Tin House interviews Lucy Corin


Lucy Corin is on a roll. Her book, One Hundred Apocalypses And Other Apcoalypses is making the rounds and with 103 stories it has a long time to go before people are done talking about it. Check out this interview with Lucy from Tin House:

SJ: To go back to that idea of “owning where you’re standing”—what did that look like in writing the collection of apocalypses, which range pretty widely in terms of point-of-view, and voice, and relationship to character?

LC: I’m always happy and relieved when people say it feels like there are lots of different voices in the book. But my own experience of it is just absolutely rooted in accessing different modes of language that are in my brain. For instance, I can’t look at an apocalypse and be like, the “Time Machine” guy, I know what he looks like. At least I don’t try for that. I don’t try to imagine my characters or my voices as real people walking around in that way. What I try for is a coherence of language—once you have a coherence of language, you have something that feels like character.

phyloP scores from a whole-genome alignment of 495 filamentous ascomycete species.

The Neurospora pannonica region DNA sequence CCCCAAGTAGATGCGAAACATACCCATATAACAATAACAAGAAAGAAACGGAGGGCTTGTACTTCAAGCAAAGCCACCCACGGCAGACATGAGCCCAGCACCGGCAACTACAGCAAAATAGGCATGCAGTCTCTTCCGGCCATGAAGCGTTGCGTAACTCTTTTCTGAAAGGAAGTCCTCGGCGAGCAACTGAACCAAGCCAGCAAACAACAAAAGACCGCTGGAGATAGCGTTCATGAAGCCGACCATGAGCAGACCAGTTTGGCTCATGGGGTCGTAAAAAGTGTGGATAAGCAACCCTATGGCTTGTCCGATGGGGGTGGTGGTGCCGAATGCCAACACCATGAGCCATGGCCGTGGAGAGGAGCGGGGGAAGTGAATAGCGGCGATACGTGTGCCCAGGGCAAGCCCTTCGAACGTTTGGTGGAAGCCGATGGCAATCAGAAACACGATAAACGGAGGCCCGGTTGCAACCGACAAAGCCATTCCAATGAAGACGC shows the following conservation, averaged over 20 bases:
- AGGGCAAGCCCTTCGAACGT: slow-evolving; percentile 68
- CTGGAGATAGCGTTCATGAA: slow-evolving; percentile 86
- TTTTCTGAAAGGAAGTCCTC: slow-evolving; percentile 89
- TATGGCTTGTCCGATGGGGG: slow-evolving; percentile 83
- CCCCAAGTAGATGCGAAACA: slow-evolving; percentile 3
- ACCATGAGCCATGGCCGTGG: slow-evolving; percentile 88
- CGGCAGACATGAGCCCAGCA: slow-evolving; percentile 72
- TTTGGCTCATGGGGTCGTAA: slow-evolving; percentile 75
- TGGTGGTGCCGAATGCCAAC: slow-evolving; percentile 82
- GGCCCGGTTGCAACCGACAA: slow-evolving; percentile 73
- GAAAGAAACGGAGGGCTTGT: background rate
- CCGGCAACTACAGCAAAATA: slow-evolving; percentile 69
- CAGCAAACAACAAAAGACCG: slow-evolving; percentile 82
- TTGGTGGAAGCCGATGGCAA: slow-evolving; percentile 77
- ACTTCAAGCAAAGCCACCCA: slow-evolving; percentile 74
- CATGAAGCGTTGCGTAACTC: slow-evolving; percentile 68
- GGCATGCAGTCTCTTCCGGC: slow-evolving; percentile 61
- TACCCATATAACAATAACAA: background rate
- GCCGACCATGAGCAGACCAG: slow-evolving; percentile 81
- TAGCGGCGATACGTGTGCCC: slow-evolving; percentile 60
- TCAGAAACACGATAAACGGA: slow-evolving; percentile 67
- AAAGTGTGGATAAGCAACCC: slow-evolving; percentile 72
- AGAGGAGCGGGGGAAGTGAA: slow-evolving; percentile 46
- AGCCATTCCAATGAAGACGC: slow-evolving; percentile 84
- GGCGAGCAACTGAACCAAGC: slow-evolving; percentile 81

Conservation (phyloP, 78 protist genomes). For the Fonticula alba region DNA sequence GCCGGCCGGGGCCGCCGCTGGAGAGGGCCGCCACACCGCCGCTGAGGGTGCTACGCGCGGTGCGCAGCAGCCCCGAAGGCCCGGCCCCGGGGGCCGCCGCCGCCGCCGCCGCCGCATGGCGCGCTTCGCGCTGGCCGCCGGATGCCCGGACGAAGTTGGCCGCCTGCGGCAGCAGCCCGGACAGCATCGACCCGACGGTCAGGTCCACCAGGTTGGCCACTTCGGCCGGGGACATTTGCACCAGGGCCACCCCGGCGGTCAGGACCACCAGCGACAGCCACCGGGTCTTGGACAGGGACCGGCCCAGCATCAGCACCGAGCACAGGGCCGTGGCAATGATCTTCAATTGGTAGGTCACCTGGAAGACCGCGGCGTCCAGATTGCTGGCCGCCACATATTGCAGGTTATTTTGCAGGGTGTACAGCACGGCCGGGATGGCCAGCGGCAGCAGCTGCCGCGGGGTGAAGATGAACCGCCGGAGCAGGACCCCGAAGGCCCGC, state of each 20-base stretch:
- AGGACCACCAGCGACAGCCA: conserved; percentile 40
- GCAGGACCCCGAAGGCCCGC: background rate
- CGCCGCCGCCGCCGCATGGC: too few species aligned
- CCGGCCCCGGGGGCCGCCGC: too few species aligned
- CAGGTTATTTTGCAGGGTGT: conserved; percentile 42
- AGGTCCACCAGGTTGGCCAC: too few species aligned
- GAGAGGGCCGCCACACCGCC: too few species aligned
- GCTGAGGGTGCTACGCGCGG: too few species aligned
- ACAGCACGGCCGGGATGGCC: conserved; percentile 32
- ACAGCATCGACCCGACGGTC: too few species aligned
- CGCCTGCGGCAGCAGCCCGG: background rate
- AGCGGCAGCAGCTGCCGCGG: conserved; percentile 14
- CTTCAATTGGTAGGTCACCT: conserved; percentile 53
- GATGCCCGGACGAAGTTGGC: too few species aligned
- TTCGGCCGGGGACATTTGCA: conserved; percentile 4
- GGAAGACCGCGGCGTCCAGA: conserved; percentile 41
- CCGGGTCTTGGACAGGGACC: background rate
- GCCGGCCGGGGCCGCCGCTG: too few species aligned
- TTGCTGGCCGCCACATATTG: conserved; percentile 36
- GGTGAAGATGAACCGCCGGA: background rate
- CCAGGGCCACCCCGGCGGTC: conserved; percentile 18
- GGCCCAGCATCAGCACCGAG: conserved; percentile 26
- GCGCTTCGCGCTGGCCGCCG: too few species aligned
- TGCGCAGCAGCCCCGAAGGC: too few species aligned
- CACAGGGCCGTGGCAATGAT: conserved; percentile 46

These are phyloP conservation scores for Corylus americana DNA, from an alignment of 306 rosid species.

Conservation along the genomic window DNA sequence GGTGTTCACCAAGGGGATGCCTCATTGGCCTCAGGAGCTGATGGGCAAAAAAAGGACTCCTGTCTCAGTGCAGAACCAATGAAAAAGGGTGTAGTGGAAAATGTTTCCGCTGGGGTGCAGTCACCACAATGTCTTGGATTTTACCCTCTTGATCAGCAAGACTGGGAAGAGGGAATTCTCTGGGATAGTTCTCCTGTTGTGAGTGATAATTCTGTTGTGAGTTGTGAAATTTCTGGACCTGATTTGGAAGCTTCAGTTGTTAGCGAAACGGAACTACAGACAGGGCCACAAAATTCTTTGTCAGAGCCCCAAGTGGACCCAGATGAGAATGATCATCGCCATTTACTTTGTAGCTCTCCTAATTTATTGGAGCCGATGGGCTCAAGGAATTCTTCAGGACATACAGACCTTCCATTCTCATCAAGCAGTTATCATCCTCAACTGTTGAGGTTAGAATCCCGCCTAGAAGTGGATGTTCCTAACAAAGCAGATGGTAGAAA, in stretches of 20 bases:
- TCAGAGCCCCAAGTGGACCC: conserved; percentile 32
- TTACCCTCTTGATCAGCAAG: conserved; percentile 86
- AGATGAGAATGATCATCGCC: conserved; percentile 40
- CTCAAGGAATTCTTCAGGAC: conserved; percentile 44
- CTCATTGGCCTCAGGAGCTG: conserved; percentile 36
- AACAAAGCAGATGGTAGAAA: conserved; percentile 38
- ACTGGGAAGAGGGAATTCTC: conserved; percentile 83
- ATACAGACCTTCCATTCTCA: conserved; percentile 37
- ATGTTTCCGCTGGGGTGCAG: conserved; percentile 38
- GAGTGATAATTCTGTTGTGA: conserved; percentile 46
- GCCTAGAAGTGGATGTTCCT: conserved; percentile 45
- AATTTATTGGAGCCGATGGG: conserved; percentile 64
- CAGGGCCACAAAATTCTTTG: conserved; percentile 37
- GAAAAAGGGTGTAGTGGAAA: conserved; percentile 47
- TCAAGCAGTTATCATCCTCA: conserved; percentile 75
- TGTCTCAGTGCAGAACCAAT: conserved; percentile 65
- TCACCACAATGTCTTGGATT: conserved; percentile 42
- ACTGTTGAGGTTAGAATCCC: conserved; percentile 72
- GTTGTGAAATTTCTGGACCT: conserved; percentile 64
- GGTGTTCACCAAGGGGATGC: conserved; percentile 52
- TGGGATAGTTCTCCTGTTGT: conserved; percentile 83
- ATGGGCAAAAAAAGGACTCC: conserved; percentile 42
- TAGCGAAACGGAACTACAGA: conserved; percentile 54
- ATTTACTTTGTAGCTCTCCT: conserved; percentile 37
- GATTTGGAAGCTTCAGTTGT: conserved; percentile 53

You can also read The Rumpus interview with Corin here!

Ashley Perez lives, writes, and causes trouble in Los Angeles. She has a strong affinity for tattoos, otters, cat mystery books, and actual cats, but has mixed feelings about pants. She holds an MFA in Creative Writing from Antioch University Los Angeles. She runs the literary site Arts Collide and does work of all varieties for Women Who Submit, Entropy, Jaded Ibis Press, and Why There Are Words. You can find her on Twitter at @ArtsCollide. More from this author →